Participants received 20 sessions of real or sham high-frequency rTMS to the left dorsolateral prefrontal cortex administered over 4 weeks along with treatment-as-usual. At baseline, posttreatment and follow-up (0 months, 1 month and 4 months post-randomization), the investigators assessed recruitment, attendance and retention rates, as well as BMI, eating disorder symptoms, mood, quality of life and rTMS safety and tolerability.

Of 34 participants randomly allocated to real or sham rTMS, one participant per group withdrew before the intervention and two participants receiving sham did not complete therapy. The retention rate was 93.75%.

The results revealed that rTMS was safe and well-tolerated. All between-group effect sizes from baseline to follow-up favored rTMS over sham. Between-group effect sizes of change scores were small for BMI (Cohen d = 0.2; 95% CI, 0.49 to 0.9) and eating disorder symptoms (Cohen d = 0.1; 95% CI, 0.6 to 0.79), medium for quality of life and moderate to large for mood outcomes (Cohen d = 0.61 to 1). Notably, 71% of those who completed the sham intervention accepted the offer of having real rTMS treatment.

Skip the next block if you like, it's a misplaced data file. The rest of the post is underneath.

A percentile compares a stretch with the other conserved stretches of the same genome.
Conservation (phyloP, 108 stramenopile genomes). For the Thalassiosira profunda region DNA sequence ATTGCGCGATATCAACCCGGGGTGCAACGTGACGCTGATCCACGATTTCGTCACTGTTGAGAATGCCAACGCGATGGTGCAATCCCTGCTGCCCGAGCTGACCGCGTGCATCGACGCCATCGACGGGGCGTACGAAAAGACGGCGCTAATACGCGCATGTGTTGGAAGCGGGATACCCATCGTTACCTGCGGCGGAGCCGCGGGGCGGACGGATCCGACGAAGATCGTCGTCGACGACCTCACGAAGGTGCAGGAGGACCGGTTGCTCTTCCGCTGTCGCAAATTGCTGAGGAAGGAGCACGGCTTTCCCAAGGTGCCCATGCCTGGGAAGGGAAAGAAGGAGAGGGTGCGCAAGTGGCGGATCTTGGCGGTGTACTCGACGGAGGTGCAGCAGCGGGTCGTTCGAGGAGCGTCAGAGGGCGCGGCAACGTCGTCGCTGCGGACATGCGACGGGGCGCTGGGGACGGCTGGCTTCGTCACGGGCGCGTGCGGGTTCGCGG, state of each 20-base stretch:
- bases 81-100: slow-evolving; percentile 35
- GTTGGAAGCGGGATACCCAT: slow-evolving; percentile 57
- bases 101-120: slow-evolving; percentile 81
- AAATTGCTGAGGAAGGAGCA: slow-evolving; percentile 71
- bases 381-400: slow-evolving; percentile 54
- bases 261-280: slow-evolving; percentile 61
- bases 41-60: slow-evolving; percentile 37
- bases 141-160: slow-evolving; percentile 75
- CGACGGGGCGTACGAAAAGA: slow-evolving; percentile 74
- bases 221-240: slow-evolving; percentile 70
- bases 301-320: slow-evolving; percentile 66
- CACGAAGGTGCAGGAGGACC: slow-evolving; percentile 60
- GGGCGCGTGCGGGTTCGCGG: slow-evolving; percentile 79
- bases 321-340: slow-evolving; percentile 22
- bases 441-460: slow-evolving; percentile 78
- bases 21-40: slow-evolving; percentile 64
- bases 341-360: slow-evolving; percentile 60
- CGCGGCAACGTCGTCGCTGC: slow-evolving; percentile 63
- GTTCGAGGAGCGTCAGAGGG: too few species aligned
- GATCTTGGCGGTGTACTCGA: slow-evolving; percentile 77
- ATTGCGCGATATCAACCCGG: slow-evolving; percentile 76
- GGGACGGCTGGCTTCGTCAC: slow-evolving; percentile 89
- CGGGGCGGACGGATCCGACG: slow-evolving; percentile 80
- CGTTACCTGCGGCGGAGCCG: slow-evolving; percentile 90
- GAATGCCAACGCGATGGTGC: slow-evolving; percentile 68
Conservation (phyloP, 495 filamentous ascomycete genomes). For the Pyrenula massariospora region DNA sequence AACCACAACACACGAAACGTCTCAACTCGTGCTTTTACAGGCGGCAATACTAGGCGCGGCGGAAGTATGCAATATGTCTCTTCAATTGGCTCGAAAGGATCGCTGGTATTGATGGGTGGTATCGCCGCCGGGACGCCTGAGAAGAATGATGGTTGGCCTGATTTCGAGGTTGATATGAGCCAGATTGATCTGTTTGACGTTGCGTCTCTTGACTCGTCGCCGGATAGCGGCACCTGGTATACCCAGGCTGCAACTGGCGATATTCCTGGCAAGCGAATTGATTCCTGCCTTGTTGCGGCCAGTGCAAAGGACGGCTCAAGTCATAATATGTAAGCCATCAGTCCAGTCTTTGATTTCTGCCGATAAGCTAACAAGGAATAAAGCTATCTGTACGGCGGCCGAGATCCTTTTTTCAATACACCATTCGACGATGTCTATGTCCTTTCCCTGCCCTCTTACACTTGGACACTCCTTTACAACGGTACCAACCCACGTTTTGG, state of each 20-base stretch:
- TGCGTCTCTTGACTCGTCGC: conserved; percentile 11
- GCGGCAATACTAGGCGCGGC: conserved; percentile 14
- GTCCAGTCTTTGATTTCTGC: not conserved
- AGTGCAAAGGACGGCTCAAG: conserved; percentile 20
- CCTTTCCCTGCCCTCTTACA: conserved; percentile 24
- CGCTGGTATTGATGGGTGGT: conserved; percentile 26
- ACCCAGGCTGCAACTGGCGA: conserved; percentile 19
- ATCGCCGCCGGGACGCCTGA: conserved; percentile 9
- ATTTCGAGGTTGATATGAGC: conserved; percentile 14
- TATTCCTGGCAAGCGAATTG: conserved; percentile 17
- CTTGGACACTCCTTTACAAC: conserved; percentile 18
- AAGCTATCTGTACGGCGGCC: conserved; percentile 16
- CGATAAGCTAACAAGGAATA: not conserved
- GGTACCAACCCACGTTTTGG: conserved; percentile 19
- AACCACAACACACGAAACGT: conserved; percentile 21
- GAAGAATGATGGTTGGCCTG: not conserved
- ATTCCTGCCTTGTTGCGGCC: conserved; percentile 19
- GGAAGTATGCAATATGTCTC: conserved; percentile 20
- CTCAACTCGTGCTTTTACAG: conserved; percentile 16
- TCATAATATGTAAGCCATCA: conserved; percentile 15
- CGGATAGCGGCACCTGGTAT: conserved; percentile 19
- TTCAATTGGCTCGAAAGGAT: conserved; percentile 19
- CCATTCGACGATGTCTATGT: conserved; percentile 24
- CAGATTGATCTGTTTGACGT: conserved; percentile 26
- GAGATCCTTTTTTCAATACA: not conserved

“[R]TMS was safe, well-tolerated and considered to be an acceptable treatment by participants. These various findings suggest that it is feasible to conduct a future larger-scale therapeutic [randomized controlled trial] with a sham-controlled design to establish the therapeutic efficacy of rTMS in [severe and enduring anorexia nervosa],” Dalton and colleagues wrote. “Building on the present study, a large-scale multicenter [randomized controlled trial] of real vs. sham rTMS as an adjunct to [treatment-as-usual] with a similar design should be considered. Such a trial should include a longer follow-up period (eg, 6 months and 12 months) to assess the persistence or otherwise of rTMS effects. This is also of importance given that neuroplastic changes develop over time.” – by Savannah Demko

Disclosures: Dalton reports no relevant financial disclosures. Please see the study for all other authors’ relevant financial disclosures.